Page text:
A: Mythology has a kind of dual existence. There’s what it is today—a giant repository of brilliantly engaging stories with a deep vein of cultural significance flowing through them. Pretty much any child will fall in love with the stories of Greek mythology if you give them the right translation/presentation (D’Aulaire’s has always been my choice for kids). Then there is what myth meant before the later Greeks and Romans began to view them with irony and cynicism. Sacred, magical, transformative, and full of emotional power. There’s a saying in Briseis’s culture, “The tongue is the bridge,” meaning stories are the connection between gods and mortals. I decided early on to accept my characters’ understanding of myth and write the tale within their belief system. Take one “mythological” moment from my book—when Thetis, Achilles’ goddess mother, rises out of the sea carrying his new immortal armor so that he can go back into the battle. This goddess is a mom and she knows she is bringing her son’s death in her hands. And she will suffer this grief for eternity because she’s immortal. You and I know if that worst possible thing strikes us and we lose a child, there will be with our deaths an end eventually to the unbearable grief. Not for Thetis, and doesn’t that make your heart ache? I love taking these myths seriously and respecting the source of emotional power they give to my writing.
Q: What do you feel is the most important take away from the Trojan War? Is it the usual story everyone knows that is still used today about “don’t look a gift horse in the mouth?” or something more cultural, political, or historical?
A: Actually the Trojan War, as portrayed both in my novel and the Iliad, is an argument against war. I show the seamy greed of leaders choosing to destroy other people’s lives for nothing but their own increase of power. That hasn’t changed for the most part if you look at the underpinnings of war in the last few hundred years. There are exceptions, “good wars,” further down the chain of events, but not at the source of the conflict. Like this ancient war, people gussy up their “reasons” with claims of insulted honor and defending others, but the level of destruction and suffering rarely justifies the reasons. One of the themes of my book is how, in the unstoppable crap that happens once a war is unleashed, some women, a lot of them, despite being on the receiving end of the worst of the violence and sorrow, figure out how to find a good reason to live and rebuild. My book has hope at its core. One purpose of writing a book set in a far-off war is that this war—the Trojan War—is so iconic of the concept of war in our historical consciousness that when the reader is given a chance to draw a sense of hope and human resilience out of that, a sense that human beings are bigger than the meanness of war, then you maybe have something really solid and good in your psyche after the reading experience.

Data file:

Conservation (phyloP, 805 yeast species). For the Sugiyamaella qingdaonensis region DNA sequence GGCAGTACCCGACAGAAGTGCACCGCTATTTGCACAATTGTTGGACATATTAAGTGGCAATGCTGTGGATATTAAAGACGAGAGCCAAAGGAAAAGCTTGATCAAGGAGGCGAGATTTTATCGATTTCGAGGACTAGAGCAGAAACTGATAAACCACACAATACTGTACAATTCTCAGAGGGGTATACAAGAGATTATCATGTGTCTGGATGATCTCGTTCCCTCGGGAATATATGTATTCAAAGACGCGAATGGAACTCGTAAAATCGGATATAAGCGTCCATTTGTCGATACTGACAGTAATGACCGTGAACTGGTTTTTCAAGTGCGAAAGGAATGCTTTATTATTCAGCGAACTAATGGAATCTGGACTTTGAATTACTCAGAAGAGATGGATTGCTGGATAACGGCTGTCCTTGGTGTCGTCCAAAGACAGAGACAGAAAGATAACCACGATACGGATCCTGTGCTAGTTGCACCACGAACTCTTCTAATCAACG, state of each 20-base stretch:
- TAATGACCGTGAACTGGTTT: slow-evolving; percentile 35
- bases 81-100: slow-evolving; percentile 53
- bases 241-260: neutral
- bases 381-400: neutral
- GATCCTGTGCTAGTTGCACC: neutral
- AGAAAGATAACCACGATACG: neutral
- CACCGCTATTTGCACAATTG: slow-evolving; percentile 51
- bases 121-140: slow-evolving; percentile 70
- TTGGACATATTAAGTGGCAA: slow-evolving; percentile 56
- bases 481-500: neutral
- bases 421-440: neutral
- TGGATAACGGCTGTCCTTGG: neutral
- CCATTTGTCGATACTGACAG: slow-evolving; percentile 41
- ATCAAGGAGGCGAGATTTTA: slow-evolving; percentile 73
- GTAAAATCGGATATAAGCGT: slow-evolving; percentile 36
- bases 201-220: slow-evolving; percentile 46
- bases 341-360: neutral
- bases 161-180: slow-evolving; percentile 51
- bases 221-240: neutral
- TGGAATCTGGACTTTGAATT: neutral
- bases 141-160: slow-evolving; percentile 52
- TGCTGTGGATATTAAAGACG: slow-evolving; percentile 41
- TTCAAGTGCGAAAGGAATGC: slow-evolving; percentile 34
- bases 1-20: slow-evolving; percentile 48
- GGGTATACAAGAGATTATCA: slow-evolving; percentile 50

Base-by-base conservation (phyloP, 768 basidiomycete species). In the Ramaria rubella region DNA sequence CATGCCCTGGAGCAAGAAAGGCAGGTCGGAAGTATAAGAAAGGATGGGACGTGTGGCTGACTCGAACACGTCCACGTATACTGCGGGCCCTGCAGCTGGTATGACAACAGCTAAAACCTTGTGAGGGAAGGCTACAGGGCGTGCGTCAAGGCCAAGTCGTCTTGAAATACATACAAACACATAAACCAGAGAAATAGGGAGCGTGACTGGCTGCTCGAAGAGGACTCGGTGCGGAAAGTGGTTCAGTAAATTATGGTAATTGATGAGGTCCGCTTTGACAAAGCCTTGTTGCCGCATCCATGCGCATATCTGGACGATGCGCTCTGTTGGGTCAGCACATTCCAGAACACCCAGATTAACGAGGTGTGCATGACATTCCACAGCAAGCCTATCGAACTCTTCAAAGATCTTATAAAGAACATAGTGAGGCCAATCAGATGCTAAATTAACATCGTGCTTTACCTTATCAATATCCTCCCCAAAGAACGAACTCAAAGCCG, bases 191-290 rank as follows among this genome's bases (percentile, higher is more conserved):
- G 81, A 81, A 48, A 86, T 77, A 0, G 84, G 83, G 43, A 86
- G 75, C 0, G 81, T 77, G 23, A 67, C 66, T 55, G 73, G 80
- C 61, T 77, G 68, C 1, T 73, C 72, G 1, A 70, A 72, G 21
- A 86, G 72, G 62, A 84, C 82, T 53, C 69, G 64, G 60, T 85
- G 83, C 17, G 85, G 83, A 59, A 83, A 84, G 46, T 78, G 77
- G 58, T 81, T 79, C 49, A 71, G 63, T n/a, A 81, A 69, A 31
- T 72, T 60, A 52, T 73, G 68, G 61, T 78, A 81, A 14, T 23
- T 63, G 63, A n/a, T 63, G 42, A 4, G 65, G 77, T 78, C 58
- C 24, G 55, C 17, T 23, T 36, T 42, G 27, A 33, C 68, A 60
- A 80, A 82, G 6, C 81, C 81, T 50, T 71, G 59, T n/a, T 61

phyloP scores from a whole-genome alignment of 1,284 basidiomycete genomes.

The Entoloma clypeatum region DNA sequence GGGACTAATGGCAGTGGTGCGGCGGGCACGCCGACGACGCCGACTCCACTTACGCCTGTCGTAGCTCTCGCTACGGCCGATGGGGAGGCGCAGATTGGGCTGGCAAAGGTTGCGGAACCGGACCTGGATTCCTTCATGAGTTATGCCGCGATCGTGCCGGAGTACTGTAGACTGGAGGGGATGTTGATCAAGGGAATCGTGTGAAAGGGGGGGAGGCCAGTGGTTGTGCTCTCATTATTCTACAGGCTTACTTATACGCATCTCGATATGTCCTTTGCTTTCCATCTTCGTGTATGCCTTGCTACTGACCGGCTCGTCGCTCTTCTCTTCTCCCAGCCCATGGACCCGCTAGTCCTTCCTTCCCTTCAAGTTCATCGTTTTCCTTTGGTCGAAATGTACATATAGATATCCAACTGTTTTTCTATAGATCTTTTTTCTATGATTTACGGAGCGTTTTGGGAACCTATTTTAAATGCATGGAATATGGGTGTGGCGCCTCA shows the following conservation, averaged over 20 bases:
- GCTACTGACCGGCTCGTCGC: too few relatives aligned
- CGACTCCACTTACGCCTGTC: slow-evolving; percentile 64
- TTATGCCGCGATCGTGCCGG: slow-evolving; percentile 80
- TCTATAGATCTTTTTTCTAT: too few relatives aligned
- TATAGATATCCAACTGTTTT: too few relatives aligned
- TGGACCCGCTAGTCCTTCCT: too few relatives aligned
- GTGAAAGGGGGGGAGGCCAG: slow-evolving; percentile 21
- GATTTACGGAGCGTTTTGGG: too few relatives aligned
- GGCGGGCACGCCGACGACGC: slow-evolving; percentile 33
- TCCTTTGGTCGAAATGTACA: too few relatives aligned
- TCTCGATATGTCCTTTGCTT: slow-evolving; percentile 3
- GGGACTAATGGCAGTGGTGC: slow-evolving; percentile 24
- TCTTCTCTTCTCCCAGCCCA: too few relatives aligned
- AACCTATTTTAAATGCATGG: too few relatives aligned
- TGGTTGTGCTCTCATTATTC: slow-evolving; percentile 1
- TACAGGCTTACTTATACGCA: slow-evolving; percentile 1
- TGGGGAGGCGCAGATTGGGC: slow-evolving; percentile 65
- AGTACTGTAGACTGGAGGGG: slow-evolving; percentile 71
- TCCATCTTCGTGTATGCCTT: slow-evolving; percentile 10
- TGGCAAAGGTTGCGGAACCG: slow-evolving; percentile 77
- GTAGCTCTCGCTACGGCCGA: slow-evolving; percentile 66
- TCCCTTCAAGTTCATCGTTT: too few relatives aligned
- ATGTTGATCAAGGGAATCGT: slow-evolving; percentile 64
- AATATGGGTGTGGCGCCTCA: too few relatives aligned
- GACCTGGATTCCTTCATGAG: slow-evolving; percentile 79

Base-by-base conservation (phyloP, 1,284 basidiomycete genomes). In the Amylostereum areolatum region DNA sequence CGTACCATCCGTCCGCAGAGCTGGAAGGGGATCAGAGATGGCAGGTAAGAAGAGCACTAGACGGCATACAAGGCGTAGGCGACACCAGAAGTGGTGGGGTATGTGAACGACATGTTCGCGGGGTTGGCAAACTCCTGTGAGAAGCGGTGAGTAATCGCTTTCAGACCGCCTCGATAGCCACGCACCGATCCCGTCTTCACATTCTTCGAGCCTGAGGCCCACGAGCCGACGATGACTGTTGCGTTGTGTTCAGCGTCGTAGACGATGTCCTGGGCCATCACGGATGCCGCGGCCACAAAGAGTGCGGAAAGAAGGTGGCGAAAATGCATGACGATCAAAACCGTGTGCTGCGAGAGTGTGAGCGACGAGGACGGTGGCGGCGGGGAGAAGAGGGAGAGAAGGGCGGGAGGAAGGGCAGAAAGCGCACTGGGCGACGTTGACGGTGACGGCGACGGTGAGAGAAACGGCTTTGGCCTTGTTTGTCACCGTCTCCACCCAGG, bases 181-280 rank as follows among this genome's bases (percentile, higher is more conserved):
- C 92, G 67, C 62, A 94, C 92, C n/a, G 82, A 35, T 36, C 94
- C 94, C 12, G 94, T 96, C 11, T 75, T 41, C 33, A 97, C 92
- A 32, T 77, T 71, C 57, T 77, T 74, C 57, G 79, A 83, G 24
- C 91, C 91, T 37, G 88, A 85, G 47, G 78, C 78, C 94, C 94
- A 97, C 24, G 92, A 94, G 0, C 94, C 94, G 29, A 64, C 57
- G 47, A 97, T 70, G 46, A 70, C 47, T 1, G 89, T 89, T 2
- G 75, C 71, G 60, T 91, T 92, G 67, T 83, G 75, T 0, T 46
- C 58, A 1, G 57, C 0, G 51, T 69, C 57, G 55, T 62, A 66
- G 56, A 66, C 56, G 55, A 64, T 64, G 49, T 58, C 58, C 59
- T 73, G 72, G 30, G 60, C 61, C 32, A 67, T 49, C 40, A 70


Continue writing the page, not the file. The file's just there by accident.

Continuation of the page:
Q: Do you believe that there is any historical reality to the Trojan War? Why or why not?
A: I’ll quote a truly authoritative voice on this subject, Manfred Korfmann, who undertook the contemporary reworking of the archaeological site of Troy for almost twenty years until his death. When asked if the Trojan War really happened, he said, ““According to the archaeological and historical findings of the past decade especially, it is now more likely than not that there were several armed conflicts in and around Troy at the end of the Late Bronze Age. At present we do not know whether all or some of these conflicts were distilled in later memory into the “Trojan War” or whether among them there was an especially memorable, single “Trojan War.” However, everything currently suggests that Homer should be taken seriously, that his story of a military conflict between Greeks and the inhabitants of Troy is based on a memory of historical events—whatever these may have been. If someone came up to me at the excavation one day and expressed his or her belief that the Trojan War did indeed happen here, my response as an archaeologist working at Troy would be: Why not?”